Monday, April 25, 2011

Dueling Vines

A wall of jasmine covers a large section of the clay wall
Simply Living

Two flowering vines are competing for my attention.  Japanese honeysuckle and Confederate jasmine are both blooming right now.  Cloying aromas fill the air.  In our yard, both plants grow next to each other on the clay wall, about 40 feet away from the wisteria, which stopped flowering just before the others began.  When I walk outside and take a whiff, it’s impossible to tell which fragrance is which. 

I’ve always liked vines.  In addition to their enticing scents, I find vines inspiring.  They offer so much potential.  Filled with strength and determination, these botanical climbers twine upward, stretching toward the sky.  Wispy tendrils wind around whatever material is handy in a steadfast quest for support and height.  Their movement is compelling.  Even when vines sprawl on the ground, they do so with abandon. 

“Mine!  Mine!”  They seem to exclaim, “The world is my banquet!” 

A vine’s hunger for real estate is insatiable.  If something nearby is climbable, the vine is right on it.  It doesn’t matter if it’s a tree or trellis, wall or woodpile.  As long as there’s something to cling to, instincts kick in and a steady rise upward and outward begins.

Often, that rise is a vine’s undoing.    

An overly ambitious climber might warrant removal.  Several years ago, my son and I painstakingly tore out a solid wall of passionflower vine, which I had foolishly started from a single small plant.  I did the same with wild morning glory, another equally aggressive grower.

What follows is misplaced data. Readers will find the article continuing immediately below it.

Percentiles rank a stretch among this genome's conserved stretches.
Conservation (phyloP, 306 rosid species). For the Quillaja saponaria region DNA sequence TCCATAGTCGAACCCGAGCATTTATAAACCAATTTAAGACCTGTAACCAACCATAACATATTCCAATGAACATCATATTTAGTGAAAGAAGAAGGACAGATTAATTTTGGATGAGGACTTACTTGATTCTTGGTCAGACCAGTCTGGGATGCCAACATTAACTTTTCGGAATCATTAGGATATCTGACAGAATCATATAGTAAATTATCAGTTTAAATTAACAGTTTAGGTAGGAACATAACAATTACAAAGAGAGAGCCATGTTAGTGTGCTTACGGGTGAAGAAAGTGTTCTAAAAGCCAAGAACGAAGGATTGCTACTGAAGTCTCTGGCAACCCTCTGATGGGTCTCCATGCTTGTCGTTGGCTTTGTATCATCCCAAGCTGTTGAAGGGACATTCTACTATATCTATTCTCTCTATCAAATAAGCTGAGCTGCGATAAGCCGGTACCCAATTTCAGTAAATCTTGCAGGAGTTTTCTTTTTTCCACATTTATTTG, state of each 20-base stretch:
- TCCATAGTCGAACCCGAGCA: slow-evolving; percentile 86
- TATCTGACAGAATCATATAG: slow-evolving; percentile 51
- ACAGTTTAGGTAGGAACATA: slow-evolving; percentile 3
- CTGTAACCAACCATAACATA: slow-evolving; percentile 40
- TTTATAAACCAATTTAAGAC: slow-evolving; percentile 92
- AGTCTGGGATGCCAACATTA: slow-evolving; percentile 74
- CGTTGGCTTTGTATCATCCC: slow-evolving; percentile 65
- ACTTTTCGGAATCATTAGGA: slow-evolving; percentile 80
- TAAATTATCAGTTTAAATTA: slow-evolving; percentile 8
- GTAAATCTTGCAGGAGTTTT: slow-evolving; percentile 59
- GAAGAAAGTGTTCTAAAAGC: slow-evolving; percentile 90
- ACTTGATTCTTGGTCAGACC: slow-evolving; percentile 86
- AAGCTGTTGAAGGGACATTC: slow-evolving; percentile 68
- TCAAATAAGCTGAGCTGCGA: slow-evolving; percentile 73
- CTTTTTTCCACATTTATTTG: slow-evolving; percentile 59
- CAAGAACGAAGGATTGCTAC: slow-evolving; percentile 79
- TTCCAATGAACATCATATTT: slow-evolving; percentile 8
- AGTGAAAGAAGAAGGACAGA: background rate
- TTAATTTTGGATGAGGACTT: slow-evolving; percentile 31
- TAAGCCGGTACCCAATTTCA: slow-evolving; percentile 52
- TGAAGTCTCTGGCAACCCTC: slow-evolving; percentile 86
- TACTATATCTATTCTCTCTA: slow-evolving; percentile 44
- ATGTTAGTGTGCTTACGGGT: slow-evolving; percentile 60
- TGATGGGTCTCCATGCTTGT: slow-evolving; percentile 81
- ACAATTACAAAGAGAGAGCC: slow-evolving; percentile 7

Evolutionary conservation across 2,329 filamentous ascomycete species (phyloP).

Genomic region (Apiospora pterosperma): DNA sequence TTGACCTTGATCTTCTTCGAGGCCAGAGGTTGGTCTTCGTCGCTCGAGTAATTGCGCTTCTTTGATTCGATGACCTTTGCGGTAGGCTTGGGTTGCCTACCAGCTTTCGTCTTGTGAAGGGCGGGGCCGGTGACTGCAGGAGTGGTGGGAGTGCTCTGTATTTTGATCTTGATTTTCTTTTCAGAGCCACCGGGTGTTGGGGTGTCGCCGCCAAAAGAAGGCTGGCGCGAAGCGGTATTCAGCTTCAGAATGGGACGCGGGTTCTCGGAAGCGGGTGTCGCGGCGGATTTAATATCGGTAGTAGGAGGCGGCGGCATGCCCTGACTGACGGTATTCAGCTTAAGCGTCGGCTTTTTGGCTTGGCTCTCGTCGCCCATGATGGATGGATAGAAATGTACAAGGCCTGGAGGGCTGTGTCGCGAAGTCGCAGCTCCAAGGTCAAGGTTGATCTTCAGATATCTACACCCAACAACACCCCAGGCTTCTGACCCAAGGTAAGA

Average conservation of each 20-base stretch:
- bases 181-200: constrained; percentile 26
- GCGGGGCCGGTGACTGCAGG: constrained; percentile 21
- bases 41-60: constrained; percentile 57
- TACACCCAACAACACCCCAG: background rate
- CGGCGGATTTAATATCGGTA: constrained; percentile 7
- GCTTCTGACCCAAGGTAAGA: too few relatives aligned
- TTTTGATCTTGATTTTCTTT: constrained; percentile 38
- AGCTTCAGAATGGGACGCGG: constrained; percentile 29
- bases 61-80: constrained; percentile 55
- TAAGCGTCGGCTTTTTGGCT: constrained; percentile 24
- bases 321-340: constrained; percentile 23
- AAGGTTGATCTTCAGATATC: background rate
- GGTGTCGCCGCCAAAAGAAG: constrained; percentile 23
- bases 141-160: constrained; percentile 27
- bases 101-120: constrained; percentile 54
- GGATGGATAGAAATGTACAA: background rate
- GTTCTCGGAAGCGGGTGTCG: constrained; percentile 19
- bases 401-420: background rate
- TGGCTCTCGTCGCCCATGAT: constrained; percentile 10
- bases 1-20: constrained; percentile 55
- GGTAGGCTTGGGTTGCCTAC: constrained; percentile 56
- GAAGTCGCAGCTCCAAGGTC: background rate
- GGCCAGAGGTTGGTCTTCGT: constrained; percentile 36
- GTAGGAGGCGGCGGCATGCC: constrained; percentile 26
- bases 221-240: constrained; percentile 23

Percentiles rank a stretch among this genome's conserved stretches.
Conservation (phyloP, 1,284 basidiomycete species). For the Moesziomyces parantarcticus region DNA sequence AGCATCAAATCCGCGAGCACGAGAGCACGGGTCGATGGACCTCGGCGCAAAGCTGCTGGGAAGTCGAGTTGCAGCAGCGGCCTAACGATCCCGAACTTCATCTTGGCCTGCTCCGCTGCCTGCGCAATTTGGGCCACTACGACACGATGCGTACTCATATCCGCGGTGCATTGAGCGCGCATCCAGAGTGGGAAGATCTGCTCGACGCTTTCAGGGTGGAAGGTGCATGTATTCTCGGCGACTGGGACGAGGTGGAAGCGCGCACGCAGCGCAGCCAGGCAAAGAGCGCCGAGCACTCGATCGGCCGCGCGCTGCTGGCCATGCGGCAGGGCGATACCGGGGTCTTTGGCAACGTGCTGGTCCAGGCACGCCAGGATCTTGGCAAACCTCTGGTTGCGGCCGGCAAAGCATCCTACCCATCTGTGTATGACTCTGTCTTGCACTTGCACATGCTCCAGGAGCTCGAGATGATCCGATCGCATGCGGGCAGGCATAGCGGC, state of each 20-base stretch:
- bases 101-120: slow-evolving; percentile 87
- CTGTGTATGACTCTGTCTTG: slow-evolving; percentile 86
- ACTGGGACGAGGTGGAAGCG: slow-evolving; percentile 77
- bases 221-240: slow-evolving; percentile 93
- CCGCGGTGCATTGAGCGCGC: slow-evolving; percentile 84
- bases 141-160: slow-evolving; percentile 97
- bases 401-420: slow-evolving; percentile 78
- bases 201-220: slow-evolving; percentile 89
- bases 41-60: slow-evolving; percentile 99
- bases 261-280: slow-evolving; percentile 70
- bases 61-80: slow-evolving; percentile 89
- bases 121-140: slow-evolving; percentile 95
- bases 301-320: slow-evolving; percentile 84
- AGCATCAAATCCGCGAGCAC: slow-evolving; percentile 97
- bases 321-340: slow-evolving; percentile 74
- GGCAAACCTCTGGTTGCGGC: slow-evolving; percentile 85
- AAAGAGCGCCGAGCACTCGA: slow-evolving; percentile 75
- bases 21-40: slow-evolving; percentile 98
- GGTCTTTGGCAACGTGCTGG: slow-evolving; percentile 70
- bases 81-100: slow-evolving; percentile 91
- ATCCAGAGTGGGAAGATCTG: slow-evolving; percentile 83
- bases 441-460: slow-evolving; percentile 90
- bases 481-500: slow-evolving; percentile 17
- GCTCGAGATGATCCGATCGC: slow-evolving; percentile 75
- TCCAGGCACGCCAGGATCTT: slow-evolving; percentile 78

Both vines thrived along the clay wall.  They liked it so much they proceeded to sprawl across the wall and up the hill like out of control steamrollers.  However, instead of flattening every living thing in sight, the vines embraced them with smothering hugs.   

That’s the problem with some vines.  Their very nature gets them in trouble. 

I have an uneasy feeling that past mistakes are about to be repeated.  The problem isn’t with the honeysuckle or even the more aggressive jasmine vines.  It’s with the wisteria.  The wisteria took off this year as if injected with growth hormones.  Pumped up and on the run, it’s become the Barry Bonds of botanicals.

From my office, I look out at the clay wall.  To the right I see the wisteria, no longer blooming but lush with verdant foliage.  It fills about a 30-foot-long stretch.  To the left is a 20-foot expanse of Confederate jasmine, the white star-like flowers aromatic and full.  Both vines have managed to encompass large swaths of land while the less aggressive honeysuckle has stayed in small islands of resistance. 

“Don’t let us die!” honeysuckle vines seem to cry.  “Don’t let us be buried beneath botanical bullies.” 

It has happened before.  Neither Mexican flame vine, coral honeysuckle nor cypress vine could hold their own against more dominant climbers.  The phrase, “survival of the fittest,” usually refers to animals but it applies just as easily to plants.

My intention with the clay wall has always been to see it covered by a succession of flowers.  I envision a wall of color and different scents, one bloom and fragrance fading into another as months go by. 

Unfortunately, it hasn’t exactly worked out as planned.

Apparently, vines don’t coexist as harmoniously as I had hoped they would.  Each species is greedy for as much square footage as it can grab.  In that way, I suppose vines are like people.  They want their space and their neighbor’s space too.  Harmonious succession?  They could care less!  Cooperative interaction?  I don’t think so! 

That’s too bad because vines have so much potential.  Then again, so do people.

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